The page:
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The world sees the world aftershocks after the United States



PARIS (AP) – For both America’s allies and rivals, the chaos unfolding during Donald Trump’s last days as president is the logical result of four years of global instability evoked by the man who promised to change the way the world viewed the United States. on.

From the outside, the United States has never looked so vulnerable – or unpredictable.

Alliances that had lasted for generations flared to a breaking point under Trump – from his decision to withdraw from the Paris Climate Agreement and Iran̵

7;s nuclear deal to ending the World Health Organization in the midst of a pandemic.

And then, by trying to overturn his loss to Joe Biden, Trump asserted the bedrock principle of democratic elections that the United States has tried – and sometimes even succeeded – in exporting around the world. How long these aftershocks could last is unclear.

“It is one of the greatest tasks of the future for America and Europe – to combat the polarization of society at its roots,” said German Foreign Minister Heiko Maas. “We will only be able to maintain the belief in cohesion, in democracy as the most humane form of statehood and the belief in science and reason, if we do it together.”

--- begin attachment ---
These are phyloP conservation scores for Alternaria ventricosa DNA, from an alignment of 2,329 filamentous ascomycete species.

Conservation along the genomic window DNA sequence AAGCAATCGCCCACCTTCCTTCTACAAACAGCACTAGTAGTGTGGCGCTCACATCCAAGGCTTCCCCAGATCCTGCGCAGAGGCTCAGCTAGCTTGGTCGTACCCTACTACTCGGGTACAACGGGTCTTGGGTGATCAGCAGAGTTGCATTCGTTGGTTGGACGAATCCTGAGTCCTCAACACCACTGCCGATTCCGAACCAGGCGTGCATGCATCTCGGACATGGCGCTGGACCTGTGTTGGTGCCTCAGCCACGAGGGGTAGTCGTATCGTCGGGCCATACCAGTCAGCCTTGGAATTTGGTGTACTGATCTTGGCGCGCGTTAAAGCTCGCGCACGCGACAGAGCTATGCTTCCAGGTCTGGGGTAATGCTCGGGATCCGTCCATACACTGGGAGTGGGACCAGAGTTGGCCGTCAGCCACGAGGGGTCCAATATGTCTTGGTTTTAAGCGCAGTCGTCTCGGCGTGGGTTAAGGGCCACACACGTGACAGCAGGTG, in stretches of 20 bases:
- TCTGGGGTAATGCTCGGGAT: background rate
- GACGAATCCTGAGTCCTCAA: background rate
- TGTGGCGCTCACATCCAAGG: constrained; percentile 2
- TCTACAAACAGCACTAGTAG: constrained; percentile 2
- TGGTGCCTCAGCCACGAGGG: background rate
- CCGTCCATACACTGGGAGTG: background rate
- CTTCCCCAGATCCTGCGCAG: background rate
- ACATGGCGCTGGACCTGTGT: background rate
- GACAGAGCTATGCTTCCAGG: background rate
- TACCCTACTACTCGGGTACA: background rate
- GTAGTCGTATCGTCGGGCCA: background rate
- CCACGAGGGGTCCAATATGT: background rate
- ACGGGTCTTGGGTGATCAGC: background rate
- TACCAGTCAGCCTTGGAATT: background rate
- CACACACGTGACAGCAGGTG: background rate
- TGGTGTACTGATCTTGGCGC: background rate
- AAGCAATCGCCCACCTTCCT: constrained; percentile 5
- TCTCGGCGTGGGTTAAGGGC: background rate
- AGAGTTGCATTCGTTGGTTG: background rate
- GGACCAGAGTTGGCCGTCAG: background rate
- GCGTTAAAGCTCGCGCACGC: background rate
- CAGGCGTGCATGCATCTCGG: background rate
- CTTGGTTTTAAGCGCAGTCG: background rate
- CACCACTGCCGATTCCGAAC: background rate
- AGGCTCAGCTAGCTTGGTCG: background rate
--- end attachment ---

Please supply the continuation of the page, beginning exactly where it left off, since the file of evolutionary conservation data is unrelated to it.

But in many ways, Europe has already moved on, continuing the agreement with Iran, negotiating a trade agreement with China at the head of Germany and organizing global actions to protect the environment.

That same day, an angry mob stormed the Capitol to try to overthrow the presidential election won by Biden, a record number of Americans died of coronavirus. Another recent event also showed American vulnerability: the cyber espionage operation, which is still working its way through a myriad of government computers and blaming Russian elite hackers.

World leaders who saw the deadly violence in Washington “will have to consider whether these events are a major event – a ‘black swan’ – or whether these extremist white supremacist groups will continue to make a significant impact. about the direction of U.S. foreign and domestic policy instead of retiring with the end of the Trump administration, ”Soufan Group, a global intelligence and security firm, wrote on Tuesday.